In the recent case in Hilhorst v. Amaral, the court considered the effect that a “gap year” in a student’s education had, on a parent’s overall child support obligations.
The court heard that the parents had lived separately for 18 years, and had a daughter together who was now 21 years old. The daughter completed high school in 2016, and took a “gap year” where she did not immediately enroll into a college or university program. At this point, the father took it upon himself to terminate child support.
Then, a year after graduating and with her “gap year” done, the daughter enrolled in a college Veterinary Sciences program for 9 months, to obtain her first diploma. The father conceded that he owed (but had not paid) child support for that period. However, he resisted paying child support for the period that covered the gap year; moreover he was not willing to pay child support for a second diploma, in Community Studies, that the daughter now wanted to pursue.
The mother applied to have the court order the father to pay child support for the entire period after their daughter completed high school, and until she completed her post-secondary education.
The court both explained the law in this area, and considered the circumstances, writing:
Dealing firstly with the continuity of the child support obligation, it is not the case that the obligation to pay support ceases automatically on the day a child finishes high school. The test under the Family Law Act is set out in s. 31 (1). Parents are obligated to pay support for children who are minors, who are enrolled in a full time program of education or who are unable because of illness, disability or other cause to withdraw from parental care. This language is easily broad enough to cover a period of time between high school and college unless the child is actually self-sufficient. It is also broad enough to re-trigger an obligation to pay support if the child takes time off and then returns to school to pursue further education.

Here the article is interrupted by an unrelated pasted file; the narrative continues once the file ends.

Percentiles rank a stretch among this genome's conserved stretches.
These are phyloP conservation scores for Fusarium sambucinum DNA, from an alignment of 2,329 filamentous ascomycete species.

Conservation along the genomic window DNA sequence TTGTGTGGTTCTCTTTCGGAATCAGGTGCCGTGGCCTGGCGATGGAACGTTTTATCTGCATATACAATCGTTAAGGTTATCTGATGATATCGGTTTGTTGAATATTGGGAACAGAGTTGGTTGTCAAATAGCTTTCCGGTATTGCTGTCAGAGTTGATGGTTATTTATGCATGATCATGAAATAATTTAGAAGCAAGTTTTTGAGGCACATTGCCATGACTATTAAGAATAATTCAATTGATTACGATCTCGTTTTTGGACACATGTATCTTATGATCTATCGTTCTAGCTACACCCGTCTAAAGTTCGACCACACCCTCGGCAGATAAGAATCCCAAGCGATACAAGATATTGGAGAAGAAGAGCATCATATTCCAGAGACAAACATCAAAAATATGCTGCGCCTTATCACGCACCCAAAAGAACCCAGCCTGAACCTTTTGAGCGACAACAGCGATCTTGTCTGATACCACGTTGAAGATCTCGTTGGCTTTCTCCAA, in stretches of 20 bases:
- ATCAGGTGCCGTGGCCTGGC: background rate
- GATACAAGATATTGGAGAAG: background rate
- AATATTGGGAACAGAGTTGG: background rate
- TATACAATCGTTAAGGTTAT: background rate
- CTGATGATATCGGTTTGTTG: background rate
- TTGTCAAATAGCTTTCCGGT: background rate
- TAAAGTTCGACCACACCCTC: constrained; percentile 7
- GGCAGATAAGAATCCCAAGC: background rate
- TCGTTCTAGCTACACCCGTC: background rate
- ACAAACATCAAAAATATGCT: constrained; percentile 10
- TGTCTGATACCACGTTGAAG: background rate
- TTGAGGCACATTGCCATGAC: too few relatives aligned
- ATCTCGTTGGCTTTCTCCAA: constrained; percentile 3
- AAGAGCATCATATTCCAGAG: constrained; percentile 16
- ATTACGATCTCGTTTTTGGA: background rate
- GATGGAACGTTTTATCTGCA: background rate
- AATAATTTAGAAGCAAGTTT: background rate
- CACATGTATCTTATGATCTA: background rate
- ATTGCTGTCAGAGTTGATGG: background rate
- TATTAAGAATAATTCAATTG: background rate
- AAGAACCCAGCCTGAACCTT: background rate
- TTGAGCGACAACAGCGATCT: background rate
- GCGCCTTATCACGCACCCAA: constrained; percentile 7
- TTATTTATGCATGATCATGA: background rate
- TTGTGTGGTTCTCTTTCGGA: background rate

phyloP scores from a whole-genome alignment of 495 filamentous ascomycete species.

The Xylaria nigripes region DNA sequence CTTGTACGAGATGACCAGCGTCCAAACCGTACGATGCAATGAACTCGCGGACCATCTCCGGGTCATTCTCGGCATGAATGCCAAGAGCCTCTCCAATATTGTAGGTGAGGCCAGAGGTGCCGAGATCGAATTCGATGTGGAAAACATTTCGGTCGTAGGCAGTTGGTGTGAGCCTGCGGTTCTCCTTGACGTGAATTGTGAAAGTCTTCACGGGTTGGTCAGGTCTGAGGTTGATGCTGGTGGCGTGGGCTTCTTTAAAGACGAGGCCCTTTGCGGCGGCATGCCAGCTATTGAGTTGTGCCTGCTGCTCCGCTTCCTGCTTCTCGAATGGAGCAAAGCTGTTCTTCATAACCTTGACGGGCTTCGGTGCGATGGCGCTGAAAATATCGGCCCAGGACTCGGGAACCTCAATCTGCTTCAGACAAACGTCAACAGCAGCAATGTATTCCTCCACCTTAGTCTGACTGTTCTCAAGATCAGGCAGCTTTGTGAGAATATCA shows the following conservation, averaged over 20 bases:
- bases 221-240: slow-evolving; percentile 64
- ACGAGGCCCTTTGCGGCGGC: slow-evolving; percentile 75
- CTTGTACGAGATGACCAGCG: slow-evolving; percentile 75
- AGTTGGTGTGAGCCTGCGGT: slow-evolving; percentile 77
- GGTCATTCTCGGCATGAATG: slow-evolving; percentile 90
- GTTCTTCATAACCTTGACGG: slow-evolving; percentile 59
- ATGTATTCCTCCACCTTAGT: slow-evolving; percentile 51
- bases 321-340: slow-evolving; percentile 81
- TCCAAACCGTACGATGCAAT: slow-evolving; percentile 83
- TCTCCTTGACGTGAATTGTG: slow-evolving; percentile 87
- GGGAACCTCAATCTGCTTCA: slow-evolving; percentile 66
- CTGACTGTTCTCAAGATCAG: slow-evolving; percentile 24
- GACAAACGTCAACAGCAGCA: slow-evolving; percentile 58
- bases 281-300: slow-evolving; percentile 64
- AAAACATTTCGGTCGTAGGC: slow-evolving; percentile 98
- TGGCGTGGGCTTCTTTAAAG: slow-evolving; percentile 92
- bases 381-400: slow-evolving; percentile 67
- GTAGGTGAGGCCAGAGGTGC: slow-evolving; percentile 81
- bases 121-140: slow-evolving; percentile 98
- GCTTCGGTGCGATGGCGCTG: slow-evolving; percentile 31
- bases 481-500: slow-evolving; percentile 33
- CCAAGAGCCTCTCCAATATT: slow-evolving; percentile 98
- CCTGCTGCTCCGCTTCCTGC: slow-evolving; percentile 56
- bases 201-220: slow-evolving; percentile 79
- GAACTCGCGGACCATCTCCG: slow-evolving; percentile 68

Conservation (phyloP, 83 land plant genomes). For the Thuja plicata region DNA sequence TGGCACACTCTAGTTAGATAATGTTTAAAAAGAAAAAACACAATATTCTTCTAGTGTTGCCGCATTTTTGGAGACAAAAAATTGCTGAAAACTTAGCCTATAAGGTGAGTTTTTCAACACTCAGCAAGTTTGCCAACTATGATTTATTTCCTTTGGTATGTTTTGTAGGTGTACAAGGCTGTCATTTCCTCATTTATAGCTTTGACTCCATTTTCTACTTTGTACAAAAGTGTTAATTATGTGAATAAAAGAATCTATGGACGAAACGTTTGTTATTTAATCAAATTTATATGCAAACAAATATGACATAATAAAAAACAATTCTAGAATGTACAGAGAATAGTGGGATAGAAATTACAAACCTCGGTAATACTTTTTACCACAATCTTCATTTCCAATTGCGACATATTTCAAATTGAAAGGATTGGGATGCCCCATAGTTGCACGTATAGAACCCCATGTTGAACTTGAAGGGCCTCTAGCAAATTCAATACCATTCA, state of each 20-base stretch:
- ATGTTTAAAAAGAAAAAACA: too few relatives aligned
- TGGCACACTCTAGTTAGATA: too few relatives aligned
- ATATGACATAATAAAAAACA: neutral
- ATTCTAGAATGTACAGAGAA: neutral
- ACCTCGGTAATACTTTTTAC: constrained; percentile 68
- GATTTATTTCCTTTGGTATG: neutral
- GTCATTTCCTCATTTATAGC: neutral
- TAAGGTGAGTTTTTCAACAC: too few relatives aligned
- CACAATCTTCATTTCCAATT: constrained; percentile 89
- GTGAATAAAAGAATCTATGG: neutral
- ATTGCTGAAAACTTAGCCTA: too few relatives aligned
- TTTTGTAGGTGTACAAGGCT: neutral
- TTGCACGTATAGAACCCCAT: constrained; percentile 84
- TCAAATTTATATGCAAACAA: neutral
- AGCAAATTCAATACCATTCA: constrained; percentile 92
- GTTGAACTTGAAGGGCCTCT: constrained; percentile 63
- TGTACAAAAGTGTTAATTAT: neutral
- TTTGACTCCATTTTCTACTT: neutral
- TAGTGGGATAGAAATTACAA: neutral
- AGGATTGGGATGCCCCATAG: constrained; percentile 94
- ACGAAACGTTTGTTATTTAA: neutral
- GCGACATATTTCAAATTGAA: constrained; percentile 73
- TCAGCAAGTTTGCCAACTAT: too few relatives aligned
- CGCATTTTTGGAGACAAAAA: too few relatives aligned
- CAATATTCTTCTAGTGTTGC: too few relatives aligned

The question is not whether there is an absolute cut-off date or event for support but whether or not the child remains dependant on the parent to whom support is paid and whether or not that dependency remains reasonable under all of the circumstances. …
The court then applied these principles to the case at hand:
In this case, the child took what amounts to a “gap year” during which she was working and saving money for college and travel. During that time, she was paying modest rent to the [mother] and was able to travel to Europe. The [mother] is not seeking support for the period of July 2016 to April 2017 and is not entitled to it. The [mother] \is seeking support for the period of time the child was enrolled at Algonquin College pursuing a diploma as a veterinary assistant. She also seeks to have that support continue during the time when the child is pursuing a second diploma in community studies.
The court concluded overall that it was not unreasonable for the daughter to pursue a second diploma to “enhance the education she has already obtained.” The court noted that she has a “plan for her career and believes the Community Studies Program will enhance the value of the diploma she has already earned.”
In the end, the father was declared to have an ongoing child support obligation, lasting until the daughter completed her post-secondary education by obtaining a second degree.
For the full text of the decision, see:
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